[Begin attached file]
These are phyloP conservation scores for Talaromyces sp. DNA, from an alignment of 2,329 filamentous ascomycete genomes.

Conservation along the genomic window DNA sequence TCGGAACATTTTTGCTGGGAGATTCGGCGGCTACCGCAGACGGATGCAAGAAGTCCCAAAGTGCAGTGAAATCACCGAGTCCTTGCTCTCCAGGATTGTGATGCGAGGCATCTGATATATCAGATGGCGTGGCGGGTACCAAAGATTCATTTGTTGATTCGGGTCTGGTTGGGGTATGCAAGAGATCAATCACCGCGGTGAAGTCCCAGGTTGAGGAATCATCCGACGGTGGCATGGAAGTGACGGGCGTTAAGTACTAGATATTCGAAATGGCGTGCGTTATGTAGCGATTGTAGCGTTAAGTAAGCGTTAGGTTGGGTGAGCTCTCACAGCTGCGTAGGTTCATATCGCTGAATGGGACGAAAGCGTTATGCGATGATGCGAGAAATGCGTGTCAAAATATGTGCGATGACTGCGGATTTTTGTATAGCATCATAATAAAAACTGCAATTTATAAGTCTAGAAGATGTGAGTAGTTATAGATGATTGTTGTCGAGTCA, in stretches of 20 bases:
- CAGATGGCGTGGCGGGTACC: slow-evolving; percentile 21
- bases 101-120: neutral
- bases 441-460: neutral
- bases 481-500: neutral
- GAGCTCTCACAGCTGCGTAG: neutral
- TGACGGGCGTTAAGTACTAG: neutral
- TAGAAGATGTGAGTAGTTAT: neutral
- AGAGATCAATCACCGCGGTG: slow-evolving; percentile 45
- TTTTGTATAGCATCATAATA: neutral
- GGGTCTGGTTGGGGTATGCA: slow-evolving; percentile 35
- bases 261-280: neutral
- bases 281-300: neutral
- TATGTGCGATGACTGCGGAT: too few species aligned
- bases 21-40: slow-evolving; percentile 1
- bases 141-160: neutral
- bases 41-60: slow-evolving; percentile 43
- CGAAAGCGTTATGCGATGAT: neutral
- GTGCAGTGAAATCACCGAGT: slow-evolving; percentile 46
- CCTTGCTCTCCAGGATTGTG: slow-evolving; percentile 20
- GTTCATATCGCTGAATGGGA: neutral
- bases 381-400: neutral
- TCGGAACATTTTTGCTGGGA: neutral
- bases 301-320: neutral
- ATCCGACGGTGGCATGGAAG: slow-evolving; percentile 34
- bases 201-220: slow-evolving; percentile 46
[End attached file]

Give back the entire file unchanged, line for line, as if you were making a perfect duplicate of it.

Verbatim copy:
These are phyloP conservation scores for Talaromyces sp. DNA, from an alignment of 2,329 filamentous ascomycete genomes.

Conservation along the genomic window DNA sequence TCGGAACATTTTTGCTGGGAGATTCGGCGGCTACCGCAGACGGATGCAAGAAGTCCCAAAGTGCAGTGAAATCACCGAGTCCTTGCTCTCCAGGATTGTGATGCGAGGCATCTGATATATCAGATGGCGTGGCGGGTACCAAAGATTCATTTGTTGATTCGGGTCTGGTTGGGGTATGCAAGAGATCAATCACCGCGGTGAAGTCCCAGGTTGAGGAATCATCCGACGGTGGCATGGAAGTGACGGGCGTTAAGTACTAGATATTCGAAATGGCGTGCGTTATGTAGCGATTGTAGCGTTAAGTAAGCGTTAGGTTGGGTGAGCTCTCACAGCTGCGTAGGTTCATATCGCTGAATGGGACGAAAGCGTTATGCGATGATGCGAGAAATGCGTGTCAAAATATGTGCGATGACTGCGGATTTTTGTATAGCATCATAATAAAAACTGCAATTTATAAGTCTAGAAGATGTGAGTAGTTATAGATGATTGTTGTCGAGTCA, in stretches of 20 bases:
- CAGATGGCGTGGCGGGTACC: slow-evolving; percentile 21
- bases 101-120: neutral
- bases 441-460: neutral
- bases 481-500: neutral
- GAGCTCTCACAGCTGCGTAG: neutral
- TGACGGGCGTTAAGTACTAG: neutral
- TAGAAGATGTGAGTAGTTAT: neutral
- AGAGATCAATCACCGCGGTG: slow-evolving; percentile 45
- TTTTGTATAGCATCATAATA: neutral
- GGGTCTGGTTGGGGTATGCA: slow-evolving; percentile 35
- bases 261-280: neutral
- bases 281-300: neutral
- TATGTGCGATGACTGCGGAT: too few species aligned
- bases 21-40: slow-evolving; percentile 1
- bases 141-160: neutral
- bases 41-60: slow-evolving; percentile 43
- CGAAAGCGTTATGCGATGAT: neutral
- GTGCAGTGAAATCACCGAGT: slow-evolving; percentile 46
- CCTTGCTCTCCAGGATTGTG: slow-evolving; percentile 20
- GTTCATATCGCTGAATGGGA: neutral
- bases 381-400: neutral
- TCGGAACATTTTTGCTGGGA: neutral
- bases 301-320: neutral
- ATCCGACGGTGGCATGGAAG: slow-evolving; percentile 34
- bases 201-220: slow-evolving; percentile 46